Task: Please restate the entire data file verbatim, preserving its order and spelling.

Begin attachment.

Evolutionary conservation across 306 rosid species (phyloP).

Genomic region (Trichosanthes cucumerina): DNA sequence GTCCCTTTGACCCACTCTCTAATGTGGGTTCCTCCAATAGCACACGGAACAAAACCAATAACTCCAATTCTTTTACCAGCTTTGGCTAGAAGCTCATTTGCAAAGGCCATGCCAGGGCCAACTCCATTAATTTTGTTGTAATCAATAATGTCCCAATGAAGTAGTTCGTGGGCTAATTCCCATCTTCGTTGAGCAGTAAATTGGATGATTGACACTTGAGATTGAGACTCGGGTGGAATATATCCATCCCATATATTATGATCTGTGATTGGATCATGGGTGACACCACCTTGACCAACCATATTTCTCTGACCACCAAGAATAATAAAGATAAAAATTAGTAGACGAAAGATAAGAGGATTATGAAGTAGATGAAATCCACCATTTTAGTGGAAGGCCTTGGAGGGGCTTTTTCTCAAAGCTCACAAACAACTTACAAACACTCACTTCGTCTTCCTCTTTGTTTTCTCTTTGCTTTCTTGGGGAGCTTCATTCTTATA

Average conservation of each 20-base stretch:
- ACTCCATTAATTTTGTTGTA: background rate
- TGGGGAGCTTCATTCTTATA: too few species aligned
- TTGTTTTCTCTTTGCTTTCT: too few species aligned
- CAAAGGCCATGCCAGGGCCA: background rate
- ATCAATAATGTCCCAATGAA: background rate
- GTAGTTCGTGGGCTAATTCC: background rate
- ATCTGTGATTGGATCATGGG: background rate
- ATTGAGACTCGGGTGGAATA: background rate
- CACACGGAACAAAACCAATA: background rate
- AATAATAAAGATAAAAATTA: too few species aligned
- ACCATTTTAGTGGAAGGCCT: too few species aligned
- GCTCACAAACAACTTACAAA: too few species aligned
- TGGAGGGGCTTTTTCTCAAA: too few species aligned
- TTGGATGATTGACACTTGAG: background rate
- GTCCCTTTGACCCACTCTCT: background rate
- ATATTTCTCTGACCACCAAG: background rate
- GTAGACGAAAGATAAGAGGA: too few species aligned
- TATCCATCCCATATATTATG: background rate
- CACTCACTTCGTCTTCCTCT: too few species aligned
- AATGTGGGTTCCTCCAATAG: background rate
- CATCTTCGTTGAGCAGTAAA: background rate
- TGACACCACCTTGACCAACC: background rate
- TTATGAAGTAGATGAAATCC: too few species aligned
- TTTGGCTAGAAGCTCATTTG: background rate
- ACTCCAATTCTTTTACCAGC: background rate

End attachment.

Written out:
Evolutionary conservation across 306 rosid species (phyloP).

Genomic region (Trichosanthes cucumerina): DNA sequence GTCCCTTTGACCCACTCTCTAATGTGGGTTCCTCCAATAGCACACGGAACAAAACCAATAACTCCAATTCTTTTACCAGCTTTGGCTAGAAGCTCATTTGCAAAGGCCATGCCAGGGCCAACTCCATTAATTTTGTTGTAATCAATAATGTCCCAATGAAGTAGTTCGTGGGCTAATTCCCATCTTCGTTGAGCAGTAAATTGGATGATTGACACTTGAGATTGAGACTCGGGTGGAATATATCCATCCCATATATTATGATCTGTGATTGGATCATGGGTGACACCACCTTGACCAACCATATTTCTCTGACCACCAAGAATAATAAAGATAAAAATTAGTAGACGAAAGATAAGAGGATTATGAAGTAGATGAAATCCACCATTTTAGTGGAAGGCCTTGGAGGGGCTTTTTCTCAAAGCTCACAAACAACTTACAAACACTCACTTCGTCTTCCTCTTTGTTTTCTCTTTGCTTTCTTGGGGAGCTTCATTCTTATA

Average conservation of each 20-base stretch:
- ACTCCATTAATTTTGTTGTA: background rate
- TGGGGAGCTTCATTCTTATA: too few species aligned
- TTGTTTTCTCTTTGCTTTCT: too few species aligned
- CAAAGGCCATGCCAGGGCCA: background rate
- ATCAATAATGTCCCAATGAA: background rate
- GTAGTTCGTGGGCTAATTCC: background rate
- ATCTGTGATTGGATCATGGG: background rate
- ATTGAGACTCGGGTGGAATA: background rate
- CACACGGAACAAAACCAATA: background rate
- AATAATAAAGATAAAAATTA: too few species aligned
- ACCATTTTAGTGGAAGGCCT: too few species aligned
- GCTCACAAACAACTTACAAA: too few species aligned
- TGGAGGGGCTTTTTCTCAAA: too few species aligned
- TTGGATGATTGACACTTGAG: background rate
- GTCCCTTTGACCCACTCTCT: background rate
- ATATTTCTCTGACCACCAAG: background rate
- GTAGACGAAAGATAAGAGGA: too few species aligned
- TATCCATCCCATATATTATG: background rate
- CACTCACTTCGTCTTCCTCT: too few species aligned
- AATGTGGGTTCCTCCAATAG: background rate
- CATCTTCGTTGAGCAGTAAA: background rate
- TGACACCACCTTGACCAACC: background rate
- TTATGAAGTAGATGAAATCC: too few species aligned
- TTTGGCTAGAAGCTCATTTG: background rate
- ACTCCAATTCTTTTACCAGC: background rate